- Other languages may be added. Some languages become unavailable for a given semester. Some languages may appear in the catalog but only be available intermittently. To find out the status of your language of interest, please e-mail for more information.
An FCSILP course consists of three components:
One hour a day of independent study using a combination of textbooks, workbooks, audio and video materials, software, and online materials (course components vary by language);
A weekly conversation practice session led by a native-speaking conversation partner;
- A final oral evaluation given by a professor accredited in the target language.
Pacing and Credit
Supervised Independent courses are half courses. It takes four half courses (levels I, II, III, and IV) to complete the equivalent of a year-long elementary-level course emphasizing speaking and listening proficiency. Half courses require a minimum of 1 hour per day (7 hours per week) of individual study plus a weekly 60-minute conversation session. Level I courses in languages with complex scripts meet for an extra 30 minutes each week for handwriting and reading practice.
The syllabus for each level defines the amount of material a student must learn during the semester. Students normally need to commit 7 hours a week to language study in order to master the material. Students are always welcome to move faster than the assigned pace. Students who get significantly ahead of the assigned syllabus should communicate with the program staff to see what accommodations might be made to facilitate the faster pace.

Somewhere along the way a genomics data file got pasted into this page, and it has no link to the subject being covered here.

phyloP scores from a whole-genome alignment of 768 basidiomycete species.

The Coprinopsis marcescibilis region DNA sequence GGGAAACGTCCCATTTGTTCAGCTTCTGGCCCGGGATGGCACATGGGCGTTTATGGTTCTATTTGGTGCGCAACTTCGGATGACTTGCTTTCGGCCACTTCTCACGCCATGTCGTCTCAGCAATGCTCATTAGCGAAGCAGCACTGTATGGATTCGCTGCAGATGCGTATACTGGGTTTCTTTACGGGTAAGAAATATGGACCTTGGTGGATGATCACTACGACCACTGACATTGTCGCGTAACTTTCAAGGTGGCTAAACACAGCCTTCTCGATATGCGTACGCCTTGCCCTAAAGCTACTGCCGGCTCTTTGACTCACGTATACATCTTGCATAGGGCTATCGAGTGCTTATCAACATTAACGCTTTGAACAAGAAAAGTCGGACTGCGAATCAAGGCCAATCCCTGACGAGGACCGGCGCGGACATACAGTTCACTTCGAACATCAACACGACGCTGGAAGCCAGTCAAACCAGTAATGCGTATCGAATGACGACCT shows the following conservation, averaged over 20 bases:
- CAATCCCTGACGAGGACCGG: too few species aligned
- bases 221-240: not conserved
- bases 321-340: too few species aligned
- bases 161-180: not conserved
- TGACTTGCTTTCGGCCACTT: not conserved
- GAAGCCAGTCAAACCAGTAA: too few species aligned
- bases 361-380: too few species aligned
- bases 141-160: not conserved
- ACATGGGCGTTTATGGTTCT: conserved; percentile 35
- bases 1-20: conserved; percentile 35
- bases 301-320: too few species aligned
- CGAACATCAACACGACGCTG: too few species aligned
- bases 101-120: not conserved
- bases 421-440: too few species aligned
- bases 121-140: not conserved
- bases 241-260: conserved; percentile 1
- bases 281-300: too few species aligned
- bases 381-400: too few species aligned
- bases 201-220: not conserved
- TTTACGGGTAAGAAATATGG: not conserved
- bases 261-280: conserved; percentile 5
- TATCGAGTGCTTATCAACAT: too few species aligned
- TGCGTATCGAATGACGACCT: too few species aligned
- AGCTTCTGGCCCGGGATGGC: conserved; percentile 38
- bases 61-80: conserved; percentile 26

Credit for half courses: Half courses are worth 1.5 credits at UMass. Five College interchange credit is: Amherst – ½ course; Hampshire – ½ course; Mount Holyoke – 1.5 credits; Smith – 1.5 credits and at the elementary level two courses or the equivalent are required to receive credit.
FCSILP courses are available for credit to students at Amherst, Hampshire, Mount Holyoke, Smith and the University of Massachusetts Amherst. The courses are registered through the University of Massachusetts Amherst under the FORLANGC department abbreviation.
The best way to find out current details about available languages and levels is to consult directly with program staff members. Because the Center offers so many individualized courses and availability changes depending upon the availability of native speaking conversation partners, the online course catalogs are not up to date with what is currently available. Please consult directly with the Center about the availability of languages at all levels, especially courses above the elementary level because we often only request course numbersfor upper-level courses when a student is ready to enroll.
We will see that each admitted student gets the course information necessary to complete registration through his/her home campus.
The standard elementary-level course sequence consists of the four half-courses Levels I, II, III, and IV. Students who complete level IV or who reach intermediate or advanced level proficiency through study abroad or other means should contact email@example.com to find out about upper-level conversation/discussion course options. Levels V through VIII may be available by special arrangement in many languages.
Frequently Asked Questions
Want to know more? Check out Frequently Asked Questions.